Louisiana vs. Lyles

Annotate this Case
Justia Opinion Summary

In 2016, a jury found defendant Henri Lyles guilty of an aggravated battery, committed in 2015. The State filed a habitual offender bill of information alleging two predicate offenses: a 1991 distribution of cocaine conviction, and a 2004 manslaughter conviction. In early 2017, the district court adjudicated defendant a third-felony offender and sentenced him to the life sentence mandated by La.R.S. 15:529.1(A)(3)(b) (effective August 15, 2010). The court of appeal vacated the habitual offender sentence and remanded for resentencing because of the trial court’s failure to vacate the underlying aggravated battery sentence. After remand, the district court resentenced defendant on to the same term of imprisonment under the same provision of law. Defendant appealed, contending the Habitual Offender law, as amended by 2017 La. Acts 282, should have been applied to him. Among other changes, the act reduced from ten to five years the time allowed (known as the cleansing period) between expiration of correctional supervision for one offense and commission of the next offense on the habitual offender ladder. Defendant’s probation for distribution of cocaine expired in 1996 and he did not commit manslaughter until 2003. Therefore, defendant contended he was a second-felony offender subject to a sentencing range of 3 1/3 to 20 years imprisonment under the amended law. Finding Act 282 applied, the Louisiana Supreme Court reversed the court of appeal, vacated the habitual offender adjudication and sentence, and remanded with instructions to the district court for further proceedings.

Download PDF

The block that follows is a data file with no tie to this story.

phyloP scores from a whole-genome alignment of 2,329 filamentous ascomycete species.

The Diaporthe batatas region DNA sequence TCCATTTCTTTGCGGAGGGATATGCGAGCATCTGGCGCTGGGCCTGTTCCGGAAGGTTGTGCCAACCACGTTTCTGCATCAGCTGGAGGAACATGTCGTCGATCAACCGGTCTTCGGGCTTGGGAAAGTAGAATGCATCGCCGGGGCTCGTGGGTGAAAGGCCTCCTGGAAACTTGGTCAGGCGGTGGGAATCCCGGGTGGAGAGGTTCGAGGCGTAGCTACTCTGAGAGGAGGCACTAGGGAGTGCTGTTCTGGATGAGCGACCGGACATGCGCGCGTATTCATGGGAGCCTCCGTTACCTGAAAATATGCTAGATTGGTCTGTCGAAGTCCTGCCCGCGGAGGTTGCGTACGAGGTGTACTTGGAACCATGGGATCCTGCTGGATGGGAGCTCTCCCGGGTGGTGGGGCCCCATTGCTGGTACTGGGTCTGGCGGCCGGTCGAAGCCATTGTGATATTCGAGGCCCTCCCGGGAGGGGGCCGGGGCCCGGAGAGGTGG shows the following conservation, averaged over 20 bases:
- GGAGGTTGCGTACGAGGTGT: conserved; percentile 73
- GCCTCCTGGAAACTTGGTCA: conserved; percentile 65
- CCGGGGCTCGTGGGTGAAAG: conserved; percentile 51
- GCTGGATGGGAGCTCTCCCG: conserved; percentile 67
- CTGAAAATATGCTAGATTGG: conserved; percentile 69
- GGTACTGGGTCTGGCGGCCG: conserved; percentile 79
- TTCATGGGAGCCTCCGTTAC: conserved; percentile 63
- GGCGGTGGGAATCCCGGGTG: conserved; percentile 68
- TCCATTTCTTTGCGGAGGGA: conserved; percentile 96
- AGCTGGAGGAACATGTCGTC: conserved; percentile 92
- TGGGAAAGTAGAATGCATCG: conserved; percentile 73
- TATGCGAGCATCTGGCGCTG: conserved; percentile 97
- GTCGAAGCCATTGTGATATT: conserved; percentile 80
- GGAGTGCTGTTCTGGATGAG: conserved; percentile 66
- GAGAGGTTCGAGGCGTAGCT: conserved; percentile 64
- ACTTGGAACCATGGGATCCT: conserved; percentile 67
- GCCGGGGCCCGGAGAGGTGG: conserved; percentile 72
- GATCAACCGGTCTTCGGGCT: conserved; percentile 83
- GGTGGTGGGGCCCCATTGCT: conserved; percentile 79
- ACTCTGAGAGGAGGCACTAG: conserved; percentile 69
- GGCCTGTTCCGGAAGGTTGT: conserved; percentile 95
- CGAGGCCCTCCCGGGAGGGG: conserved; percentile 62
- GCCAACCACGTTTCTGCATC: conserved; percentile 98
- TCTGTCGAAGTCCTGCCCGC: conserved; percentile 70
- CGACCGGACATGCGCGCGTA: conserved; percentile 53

FOR IMMEDIATE NEWS RELEASE NEWS RELEASE #45 FROM: CLERK OF SUPREME COURT OF LOUISIANA The Opinions handed down on the 22nd day of October, 2019, are as follows: PER CURIAM: 2019-KO-00203 STATE OF LOUISIANA VS. HENRY PIERRE LYLES (Parish of St. John) We find that 2017 La. Acts 282, § 2, which provides that Act 282 shall become effective November 1, 2017, and shall have prospective application only to offenders whose convictions became final on or after November 1, 2017 is unequivocal, and therefore not subject to further judicial construction. For persons like defendant, whose convictions became final on or after November 1, 2017, and whose habitual offender bills were filed before that date, the full provisions of Act 282 apply. Accordingly, we find defendant was adjudicated and sentenced pursuant to the wrong version of the Habitual Offender Law. We reverse the court of appeal, vacate the habitual offender adjudication and sentence, and remand for further proceedings. On remand, the district court is directed to apply the version of the Habitual Offender Law, La.R.S. 15:529.1, as it was amended by 2017 La. Acts. 282, and before its amendment by 2018 La. Acts 542. REVERSED, HABITUAL OFFENDER ADJUDICATION AND SENTENCE VACATED, AND REMANDED WITH INSTRUCTIONS. Chief Judge Susan M. Chehardy of the Court of Appeal, Fifth Circuit, appointed as Justice pro tempore, sitting for the vacancy in the First District, is recused in this matter. Retired Judge Michael Kirby appointed Justice ad hoc, sitting for Clark, J. Crichton, J., additionally concurs and assigns reasons. 10/22/19 SUPREME COURT OF LOUISIANA No. 2019-KO-00203 STATE OF LOUISIANA versus HENRI PIERRE LYLES ON WRIT OF CERTIORARI TO THE FIFTH CIRCUIT COURT OF APPEAL, PARISH OF ST. JOHN THE BAPTIST PER CURIAM:* We granted the application to determine whether defendant’s habitual offender status and sentence are governed by La.R.S. 15:529.1 as it existed at the time of the commission of the crime, as it was amended by 2017 La. Acts 282, or as it was amended by 2018 La. Acts 542. Finding Act 282 applies, we reverse the court of appeal, vacate the habitual offender adjudication and sentence, and remand with instructions to the district court for further proceedings. On November 11, 2016, a St. John the Baptist Parish jury found defendant guilty of an aggravated battery, La.R.S. 14:34, he committed on February 1, 2015. On November 16, 2016, the State filed a habitual offender bill of information alleging two predicate offenses—a 1991 distribution of cocaine conviction and a 2004 manslaughter conviction. On February 13, 2017, the district court adjudicated defendant a third-felony offender and sentenced him to the life sentence mandated by La.R.S. 15:529.1(A)(3)(b) (effective August 15, 2010). The court of appeal vacated the habitual offender sentence and remanded for resentencing because of the trial court’s failure to vacate the underlying aggravated battery sentence. State * Retired Judge Michael Kirby appointed Justice ad hoc, sitting for Justice Marcus R. Clark. Chief Judge Susan M. Chehardy of the Court of Appeal, Fifth Circuit, assigned as Justice pro tempore, sitting for the vacancy in the First District, is recused in this matter. v. Lyles, 17-0405 (La. App. 5 Cir. 2/21/18), 239 So.3d 1055. After remand, the district court resentenced defendant on March 12, 2018, to the same term of imprisonment under the same provision of law. Defendant appealed. On appeal, defendant contended that the Habitual Offender law, as amended by 2017 La. Acts 282, should be applied to him. Among other changes, this act reduced from ten to five years the time allowed—commonly known as the cleansing period—between expiration of correctional supervision for one offense and commission of the next offense on the habitual offender ladder.1 Defendant’s probation for distribution of cocaine expired in 1996 and he did not commit manslaughter until 2003. Therefore, defendant contended he was a second-felony offender subject to a sentencing range of 3 1/3 to 20 years imprisonment under the amended law. Defendant relied on Section 2 of Act 282, which provides, “This Act shall become effective November 1, 2017, and shall have prospective application only to offenders whose convictions became final on or after November 1, 2017.” The State, however, relied on a subsequent amendment to the Habitual Offender Law in 2018 La. Acts 542 to argue that the district court applied the correct version of the Habitual Offender Law (i.e., the one in effect when defendant committed the crime in 2015). According to the State, despite the language of Act 282, the legislature subsequently clarified its intent with Act 542, which added La.R.S. 15:529.1(K). The court of appeal agreed with the State, and found the district court sentenced defendant under the correct version of the Habitual Offender Law: 1 In addition to the reduction from ten to five years, the court of appeal noted that Act 282 also removed persons with a current or prior felony that was a violation of the Uniform Controlled Dangerous Substance Law punishable for ten or more years from the group of persons subject to a life sentence as a third felony offender. State v. Lyles, 18-0283, pp. 4 (La. App. 5 Cir. 12/27/18), 263 So.3d 930, 935. Furthermore, Act 282 significantly reduced the sentencing ranges at each rung of the habitual offender ladder. 2 Upon review, we rely on the well settled jurisprudence that the law in effect at the time of the offense is determinative of a defendant's punishment, including for habitual offender proceedings. [State v. Parker, 03-0924 (La. 4/14/04), 871 So.2d 317; State v. Sugasti, 013407 (La. 06/21/02), 820 So.2d 518; State v. Williams, 03-0571 (La. App. 5 Cir. 11/12/03), 862 So.2d 108.] Further, we find that by enacting subsection K, the legislature clarified its original intent that the date of commission of the underlying offense be used to determine the sentencing provision applicable to a habitual offender, except as otherwise explicitly provided in the statute. Therefore, after review, we find that the Habitual Offender Law in effect at the time of the commission of defendant's underlying offense of aggravated battery should be applied in determining defendant's habitual offender sentence, and the trial court did so correctly when imposing defendant's enhanced sentence of life imprisonment without benefits. .... Accordingly, we find that the 2015 version of La. R.S. 15:529.1(A)(3)(b) is the sentencing provision applicable to defendant herein because his third felony (the aggravated battery conviction) and his predicate conviction of manslaughter are crimes of violence under La. R.S. 14:2(B)(5) and La. R.S. 14:2(B)(4), respectively. Additionally, defendant's 1991 conviction for distribution of cocaine in violation of La. R.S. 40:967(A) was a violation of the Uniform Controlled Dangerous Substance Law punishable by ten years of imprisonment or more. La. R.S. 40:967(B)(4). Under the habitual offender statute as it existed at the time of the commission of the underlying offense of aggravated battery, defendant was subject to an enhanced mandatory sentence of life imprisonment without the benefit of parole, probation, or suspension of sentence. See La. R.S. 15:529.1(A)(3)(b). For the foregoing reasons, we find that the trial court correctly applied the Habitual Offender Law in effect in 2015 in sentencing defendant. State v. Lyles, 18-0283, pp. 9–10 (La. App. 5 Cir. 12/27/18), 263 So.3d 930, 938– 939. The question presented is one of statutory interpretation, which begins “as [it] must, with the language of the statute.” Bailey v. United States, 516 U.S. 137, 143, 116 S.Ct. 501, 506, 133 L.Ed.2d 472 (1995). “Unequivocal provisions are not subject to judicial construction and should be applied by giving words their generally understood meaning.” State v. Oliphant, 12-1176, p. 5 (La. 3/19/13), 113 3 So.3d 165, 168; see also Connecticut Nat. Bank v. Germain, 503 U.S. 249, 253–54, 112 S.Ct. 1146, 1149, 117 L.Ed.2d 391 (1992) (“In any event, canons of construction are no more than rules of thumb to help courts determine the meaning of legislation, and in interpreting a statute a court should always turn first to one, cardinal canon before all others. We have stated time and again that courts must presume that a legislature says in a statute what it means and means in a statute what it says there. When the words of a statute are unambiguous, then, this first canon is also the last: ‘judicial inquiry is complete.’”) (citations omitted). As noted above, the relevant portion of Act 282 provides: “This Act shall become effective November 1, 2017, and shall have prospective application only to offenders whose convictions became final on or after November 1, 2017.” 2017 La. Acts 282, § 2. By contrast, Act 542 added new Subsection (K) to R.S. 15:529.1: K. (1) Except as provided in Paragraph (2) of this Subsection, notwithstanding any provision of law to the contrary, the court shall apply the provisions of this Section that were in effect on the date that the defendant’s instant offense was committed. (2) The provisions of Subsection C of this Section as amended by Act Nos. 257 and 282 of the 2017 Regular Session of the Legislature, which provides for the amount of time that must elapse between the current and prior offense for the provisions of this Section to apply, shall apply to any bill of information filed pursuant to the provisions of this Section on or after November 1, 2017, accusing the person of a previous conviction. 2018 La. Acts 542, § 1 (effective August 1, 2018). We note at the outset, from the plain language of these provisions in conjunction with the effective dates of the acts, the legislature appears to have created three categories of persons potentially affected by these provisions: 1. There are persons—like the present defendant—whose convictions became 4 final on or after November 1, 2017, and whose habitual offender bills were filed before that date. Those defendants would be eligible to receive the benefits of all ameliorative changes made by Act 282. 2. There are persons whose convictions became final on or after November 1, 2017, and whose habitual offender bills were filed between that date and August 1, 2018 (the effective date of Act 542). Those persons would be eligible to receive the benefit of the reduced cleansing period, 2 and they may also have colorable claims to the other ameliorative changes provided in Act 282, although we need not decide that question today. 3. Finally, there are persons whose convictions became final on or after November 1, 2017, and whose habitual offender bills were filed on or after August 1, 2018. They would receive the reduced cleansing period by operation of Subsection K(2) added by Act 542 but their sentences would be calculated with references to the penalties in effect of the date of commission in accordance with Subsection K(2) added by Act 542. The State urges, and the court of appeal found, essentially, that the legislature intended what it wrote in Act 542 but did not intend what it wrote in Act 282, and therefore Act 542 should be applied because it “clarifies” Act 282. However, the language indicating that Act 282 “shall become effective November 1, 2017, and shall have prospective application only to offenders whose convictions became final on or after November 1, 2017” is quite clear. Therefore, we must presume the legislature meant what it said, and the judicial inquiry ends there. 2 Notably, such a person would receive the reduced cleansing period regardless of whether Act 282 or Act 542 is applied. 5 The State, however, attempts to breathe ambiguity into this language by questioning when a conviction becomes final. That question is readily answered by Code of Criminal Procedures articles 914 and 922, and the State’s desire that finality be determined differently for purposes of the Habitual Offender Law than in other contexts does not suffice to introduce ambiguity into the clear language the legislature chose.3 We find that 2017 La. Acts 282, § 2, which provides that Act 282 “shall become effective November 1, 2017, and shall have prospective application only to offenders whose convictions became final on or after November 1, 2017” is unequivocal, and therefore not subject to further judicial construction. For persons like defendant, whose convictions became final on or after November 1, 2017, and whose habitual offender bills were filed before that date, the full provisions of Act 282 apply. Accordingly, we find defendant was adjudicated and sentenced pursuant to the wrong version of the Habitual Offender Law. We reverse the court of appeal, vacate the habitual offender adjudication and sentence, and remand for further proceedings. On remand, the district court is directed to apply the version of the Habitual Offender Law, La.R.S. 15:529.1, as it was amended by 2017 La. Acts. 282, and before its amendment by 2018 La. Acts 542. REVERSED, HABITUAL OFFENDER ADJUDICATION AND SENTENCE VACATED, AND REMANDED WITH INSTRUCTIONS 3 The State cites La.C.Cr.P. art. 934(3) for the proposition that “[c]onvicted means adjudicated guilty after a plea or after trial on the merits,” and the State contends that this convicted status equals finality, at least for the purposes of the Habitual Offender Law. But had the legislature wished to craft Act 282 to reach convictions occurring after November 1, 2017, it could have easily done so by stating that Act 282 would become effective and have prospective application only to offenders “convicted on or after” that date. We further note that the text of the Habitual Offender Law has made no mention of finality from its inception until the adoption of Act 282. 6 10/22/19 SUPREME COURT OF LOUISIANA No. 2019-KO-00203 STATE OF LOUISIANA v. HENRI PIERRE LYLES ON WRIT OF CERTIORARI TO THE FIFTH CIRCUIT COURT OF APPEAL, PARISH OF ST. JOHN THE BAPTIST Crichton, J., additionally concurs and assigns reasons: Because the Habitual Offender Law is punitive and demands strict construction, I agree with the per curiam – as I must. See, e.g., State v. Carr, 992209 (La. 5/26/00), 761 So. 2d 1271, 1274 (“It is a well-established tenet of statutory construction that criminal statutes are subject to strict construction under the rule of lenity. Thus, criminal statutes are given a narrow interpretation and any ambiguity . . . is resolved in favor of the accused and against the State.”) (internal citations omitted). However, in light of the now two crimes of violence committed by this defendant, the instant Aggravated Battery (R.S. 14:2(B)(5)), and the predicate 2004 manslaughter conviction (R.S. 14:2(B)(4)), I—like the trial judge— believe that the defendant should receive a substantial and meaningful sentence of hard labor with the Department of Corrections.